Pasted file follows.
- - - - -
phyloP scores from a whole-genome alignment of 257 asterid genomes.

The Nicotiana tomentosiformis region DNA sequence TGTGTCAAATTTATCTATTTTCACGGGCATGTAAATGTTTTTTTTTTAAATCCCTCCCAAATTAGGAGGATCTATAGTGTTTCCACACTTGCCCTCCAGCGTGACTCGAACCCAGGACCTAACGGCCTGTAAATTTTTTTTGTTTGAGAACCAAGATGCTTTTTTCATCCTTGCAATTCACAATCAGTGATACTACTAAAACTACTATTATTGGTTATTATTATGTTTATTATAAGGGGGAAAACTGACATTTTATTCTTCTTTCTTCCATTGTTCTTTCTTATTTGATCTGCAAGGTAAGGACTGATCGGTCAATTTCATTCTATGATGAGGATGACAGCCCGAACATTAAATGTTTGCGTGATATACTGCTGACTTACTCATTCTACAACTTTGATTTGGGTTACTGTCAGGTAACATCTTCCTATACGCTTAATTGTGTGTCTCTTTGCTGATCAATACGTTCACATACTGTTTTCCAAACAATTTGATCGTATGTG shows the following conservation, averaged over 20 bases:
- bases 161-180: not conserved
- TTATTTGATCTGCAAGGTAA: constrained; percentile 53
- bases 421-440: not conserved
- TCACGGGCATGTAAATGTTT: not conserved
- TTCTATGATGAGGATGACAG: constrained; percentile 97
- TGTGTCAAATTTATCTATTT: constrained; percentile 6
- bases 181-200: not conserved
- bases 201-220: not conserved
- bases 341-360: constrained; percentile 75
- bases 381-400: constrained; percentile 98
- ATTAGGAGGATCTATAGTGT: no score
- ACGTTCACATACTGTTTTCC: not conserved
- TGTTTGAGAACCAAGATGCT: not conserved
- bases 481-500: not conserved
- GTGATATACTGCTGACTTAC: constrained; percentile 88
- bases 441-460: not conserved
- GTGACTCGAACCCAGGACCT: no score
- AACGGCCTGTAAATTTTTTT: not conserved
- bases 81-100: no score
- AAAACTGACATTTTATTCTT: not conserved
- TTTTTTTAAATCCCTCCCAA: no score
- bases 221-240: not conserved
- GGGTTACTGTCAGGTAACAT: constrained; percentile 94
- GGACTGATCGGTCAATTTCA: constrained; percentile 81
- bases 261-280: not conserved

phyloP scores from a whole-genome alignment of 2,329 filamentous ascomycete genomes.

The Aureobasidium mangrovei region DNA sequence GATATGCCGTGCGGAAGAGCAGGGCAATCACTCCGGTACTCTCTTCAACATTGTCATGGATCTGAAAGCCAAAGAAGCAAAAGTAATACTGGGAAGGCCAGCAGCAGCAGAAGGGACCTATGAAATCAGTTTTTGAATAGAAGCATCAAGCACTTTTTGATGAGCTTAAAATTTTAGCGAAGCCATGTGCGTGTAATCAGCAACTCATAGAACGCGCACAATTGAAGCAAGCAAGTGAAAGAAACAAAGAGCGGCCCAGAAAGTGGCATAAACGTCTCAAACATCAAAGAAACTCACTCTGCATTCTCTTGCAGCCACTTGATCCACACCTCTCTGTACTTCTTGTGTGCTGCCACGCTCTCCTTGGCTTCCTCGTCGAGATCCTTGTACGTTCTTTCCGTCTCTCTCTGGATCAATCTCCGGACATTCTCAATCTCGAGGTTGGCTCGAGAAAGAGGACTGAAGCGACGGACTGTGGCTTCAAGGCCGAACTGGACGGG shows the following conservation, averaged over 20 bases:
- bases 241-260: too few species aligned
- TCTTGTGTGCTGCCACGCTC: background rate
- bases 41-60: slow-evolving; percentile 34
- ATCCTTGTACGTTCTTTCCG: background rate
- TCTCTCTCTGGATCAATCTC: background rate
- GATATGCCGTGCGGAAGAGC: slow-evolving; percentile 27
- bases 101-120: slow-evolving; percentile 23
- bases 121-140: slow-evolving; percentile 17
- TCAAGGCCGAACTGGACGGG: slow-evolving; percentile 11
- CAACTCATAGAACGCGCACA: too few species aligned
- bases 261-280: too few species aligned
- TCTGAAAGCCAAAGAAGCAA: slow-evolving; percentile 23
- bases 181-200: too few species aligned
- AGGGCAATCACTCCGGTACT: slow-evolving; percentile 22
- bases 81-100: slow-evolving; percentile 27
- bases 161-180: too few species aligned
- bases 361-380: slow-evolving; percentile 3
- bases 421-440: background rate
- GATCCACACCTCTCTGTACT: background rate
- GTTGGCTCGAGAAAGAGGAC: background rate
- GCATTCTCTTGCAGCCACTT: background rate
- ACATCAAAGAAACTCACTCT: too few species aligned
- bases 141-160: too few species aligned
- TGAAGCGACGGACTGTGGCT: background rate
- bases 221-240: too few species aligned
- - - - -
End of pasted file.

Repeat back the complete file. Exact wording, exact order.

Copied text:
phyloP scores from a whole-genome alignment of 257 asterid genomes.

The Nicotiana tomentosiformis region DNA sequence TGTGTCAAATTTATCTATTTTCACGGGCATGTAAATGTTTTTTTTTTAAATCCCTCCCAAATTAGGAGGATCTATAGTGTTTCCACACTTGCCCTCCAGCGTGACTCGAACCCAGGACCTAACGGCCTGTAAATTTTTTTTGTTTGAGAACCAAGATGCTTTTTTCATCCTTGCAATTCACAATCAGTGATACTACTAAAACTACTATTATTGGTTATTATTATGTTTATTATAAGGGGGAAAACTGACATTTTATTCTTCTTTCTTCCATTGTTCTTTCTTATTTGATCTGCAAGGTAAGGACTGATCGGTCAATTTCATTCTATGATGAGGATGACAGCCCGAACATTAAATGTTTGCGTGATATACTGCTGACTTACTCATTCTACAACTTTGATTTGGGTTACTGTCAGGTAACATCTTCCTATACGCTTAATTGTGTGTCTCTTTGCTGATCAATACGTTCACATACTGTTTTCCAAACAATTTGATCGTATGTG shows the following conservation, averaged over 20 bases:
- bases 161-180: not conserved
- TTATTTGATCTGCAAGGTAA: constrained; percentile 53
- bases 421-440: not conserved
- TCACGGGCATGTAAATGTTT: not conserved
- TTCTATGATGAGGATGACAG: constrained; percentile 97
- TGTGTCAAATTTATCTATTT: constrained; percentile 6
- bases 181-200: not conserved
- bases 201-220: not conserved
- bases 341-360: constrained; percentile 75
- bases 381-400: constrained; percentile 98
- ATTAGGAGGATCTATAGTGT: no score
- ACGTTCACATACTGTTTTCC: not conserved
- TGTTTGAGAACCAAGATGCT: not conserved
- bases 481-500: not conserved
- GTGATATACTGCTGACTTAC: constrained; percentile 88
- bases 441-460: not conserved
- GTGACTCGAACCCAGGACCT: no score
- AACGGCCTGTAAATTTTTTT: not conserved
- bases 81-100: no score
- AAAACTGACATTTTATTCTT: not conserved
- TTTTTTTAAATCCCTCCCAA: no score
- bases 221-240: not conserved
- GGGTTACTGTCAGGTAACAT: constrained; percentile 94
- GGACTGATCGGTCAATTTCA: constrained; percentile 81
- bases 261-280: not conserved

phyloP scores from a whole-genome alignment of 2,329 filamentous ascomycete genomes.

The Aureobasidium mangrovei region DNA sequence GATATGCCGTGCGGAAGAGCAGGGCAATCACTCCGGTACTCTCTTCAACATTGTCATGGATCTGAAAGCCAAAGAAGCAAAAGTAATACTGGGAAGGCCAGCAGCAGCAGAAGGGACCTATGAAATCAGTTTTTGAATAGAAGCATCAAGCACTTTTTGATGAGCTTAAAATTTTAGCGAAGCCATGTGCGTGTAATCAGCAACTCATAGAACGCGCACAATTGAAGCAAGCAAGTGAAAGAAACAAAGAGCGGCCCAGAAAGTGGCATAAACGTCTCAAACATCAAAGAAACTCACTCTGCATTCTCTTGCAGCCACTTGATCCACACCTCTCTGTACTTCTTGTGTGCTGCCACGCTCTCCTTGGCTTCCTCGTCGAGATCCTTGTACGTTCTTTCCGTCTCTCTCTGGATCAATCTCCGGACATTCTCAATCTCGAGGTTGGCTCGAGAAAGAGGACTGAAGCGACGGACTGTGGCTTCAAGGCCGAACTGGACGGG shows the following conservation, averaged over 20 bases:
- bases 241-260: too few species aligned
- TCTTGTGTGCTGCCACGCTC: background rate
- bases 41-60: slow-evolving; percentile 34
- ATCCTTGTACGTTCTTTCCG: background rate
- TCTCTCTCTGGATCAATCTC: background rate
- GATATGCCGTGCGGAAGAGC: slow-evolving; percentile 27
- bases 101-120: slow-evolving; percentile 23
- bases 121-140: slow-evolving; percentile 17
- TCAAGGCCGAACTGGACGGG: slow-evolving; percentile 11
- CAACTCATAGAACGCGCACA: too few species aligned
- bases 261-280: too few species aligned
- TCTGAAAGCCAAAGAAGCAA: slow-evolving; percentile 23
- bases 181-200: too few species aligned
- AGGGCAATCACTCCGGTACT: slow-evolving; percentile 22
- bases 81-100: slow-evolving; percentile 27
- bases 161-180: too few species aligned
- bases 361-380: slow-evolving; percentile 3
- bases 421-440: background rate
- GATCCACACCTCTCTGTACT: background rate
- GTTGGCTCGAGAAAGAGGAC: background rate
- GCATTCTCTTGCAGCCACTT: background rate
- ACATCAAAGAAACTCACTCT: too few species aligned
- bases 141-160: too few species aligned
- TGAAGCGACGGACTGTGGCT: background rate
- bases 221-240: too few species aligned